Online Government and Police Gazettes

I’ve discussed Government Gazettes and Police Gazettes before, with their enormous usefulness to family historians. They can be used to find out more detail about your ancestors, and can sometimes solve questions about what happened to them. They can give clues to further research about residence, land and occupations.

The good news is that they are increasingly becoming available online. Here is an updated list:

Government Gazettes

  • New South Wales 1832-1850
  • Queensland 1859-1905
  • South Australia 1841-1870
  • Tasmania 1907-1916, 1919
  • Victoria 1851-1852, 1855-1891, 1893-1901
  • New Zealand 1876-1878, 1880-1883, 1886
  • New South Wales 1832-2001 coming
Government sites

Police Gazettes

FindMyPast

  • New South Wales 1862-1900
  • Queensland 1864-1900
  • South Australia 1862-1900
  • Tasmania 1884-1900
  • Victoria 1855-1900
  • New South Wales 1854-1930
Government sites

Government Gazettes and Police Gazettes

Government Gazettes and Police Gazettes are an enormously rich source of information for family historians. They can be useful for filling in some of the detail about the lives of our ancestors, and in many cases can solve mysteries.

NSW Government Gazettes

Government gazettes contained all the administrative detail that affected the lives of ordinary citizens going about their daily lives – such as laws and regulations, licenses, land auctions and sales, unclaimed mail, and much, much more. Records of convict assignments and absconding may appear nowhere else but here. Sailors who deserted their ships are listed, as are government employees. Court notices of probate and bankruptcies, livestock brands, and petitions.

Your ancestor should be in a government gazette if he or she:

  • leased, purchased, forfeited land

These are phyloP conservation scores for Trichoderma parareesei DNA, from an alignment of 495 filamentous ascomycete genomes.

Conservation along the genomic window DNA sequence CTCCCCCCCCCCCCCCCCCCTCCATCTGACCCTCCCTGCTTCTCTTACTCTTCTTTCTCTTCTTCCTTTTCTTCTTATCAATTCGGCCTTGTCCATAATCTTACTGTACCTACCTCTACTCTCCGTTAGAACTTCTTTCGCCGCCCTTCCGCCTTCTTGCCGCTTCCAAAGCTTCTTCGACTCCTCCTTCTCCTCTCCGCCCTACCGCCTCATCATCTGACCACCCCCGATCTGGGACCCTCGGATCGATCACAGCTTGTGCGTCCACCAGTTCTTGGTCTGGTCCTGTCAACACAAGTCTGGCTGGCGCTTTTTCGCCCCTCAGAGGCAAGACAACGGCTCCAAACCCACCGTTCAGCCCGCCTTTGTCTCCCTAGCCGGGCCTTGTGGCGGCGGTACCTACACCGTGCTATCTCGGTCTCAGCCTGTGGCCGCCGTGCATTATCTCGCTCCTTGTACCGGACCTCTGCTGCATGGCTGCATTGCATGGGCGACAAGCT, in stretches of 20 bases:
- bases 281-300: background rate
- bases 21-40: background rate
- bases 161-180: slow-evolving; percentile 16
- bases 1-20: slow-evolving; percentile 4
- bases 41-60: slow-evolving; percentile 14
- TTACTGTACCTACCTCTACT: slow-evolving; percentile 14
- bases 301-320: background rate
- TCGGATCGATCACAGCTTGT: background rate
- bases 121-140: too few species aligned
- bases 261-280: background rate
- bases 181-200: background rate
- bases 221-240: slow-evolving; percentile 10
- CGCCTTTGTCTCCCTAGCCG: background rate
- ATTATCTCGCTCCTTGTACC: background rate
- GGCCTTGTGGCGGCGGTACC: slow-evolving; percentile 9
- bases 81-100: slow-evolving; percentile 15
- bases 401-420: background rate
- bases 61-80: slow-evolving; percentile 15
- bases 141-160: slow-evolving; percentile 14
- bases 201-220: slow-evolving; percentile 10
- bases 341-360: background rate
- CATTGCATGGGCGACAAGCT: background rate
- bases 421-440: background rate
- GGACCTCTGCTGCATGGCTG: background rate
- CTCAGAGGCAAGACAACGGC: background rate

• worked for the government
  • tendered for public works
  • died
  • went bankrupt or insolvent
  • had unclaimed mail
  • was a convict
  • was assigned a convict
  • had a livestock brand
  • had a license to run a pub, sell liquor, cut timber
  • signed a petition

Notices of this type were published in the local colonial newspaper until a regular government publication was established:

  • New South Wales – 1832
  • Tasmania – 1825
  • Victoria – 1843 (Port Phillip)
  • Queensland – 1859
  • South Australia – 1839
  • Western Australia – 1836
  • Northern Territory – 1927
  • Commonwealth – 1901

All are still published today, although mostly online rather than printed, and with much less of interest to family historians.

Police gazettes are where the juicy stuff was going on. They were published weekly and distributed to police stations for the information of the local constabulary in order to help them with their work – describing offenders, listing licensees, and so on. Later gazettes in the early-to-mid twentieth century contain lists of known offenders with photographs, for the information of police who may come across them.

In many States publication ceased in the 1980s, as methods of electronic distribution of information became available. Some States publish them to this day, but access is still restricted.

The contents of police gazettes vary slightly by state, but they contain most of the following:

  • Warrants for arrest and details of crimes
  • Arrests, convictions, discharged prisoners
  • Property stolen and recovered
  • Stolen cattle and horses, including brands
  • Escaped prisoners, ship’s deserters
  • Missing friends
  • Deaths reported to police
  • Police appointments, instructions, lists
  • Magistrates, Justices of the Peace
  • Licensed sellers of liquor, wine and tobacco
Police Gazettes were published in the following years:
  • New South Wales – 1862-1982
  • Tasmania – 1861-1933
  • Victoria – 1853-1994
  • Queensland – 1864-1982
  • South Australia – 1862-present
  • Western Australia – 1876-present (restricted)
  • Northern Territory – 1900-present (restricted)
  • Commonwealth – 1 January 1901-present?

It is important to look for your ancestor in other colonies/states, as people travelled over the borders as easily as we do today, particularly if they didn’t want to be found.

Photo of NSW Government Gazettes from the 1850s taken by the author at the Society of Australian Genealogists headquarters in Kent Street, Sydney.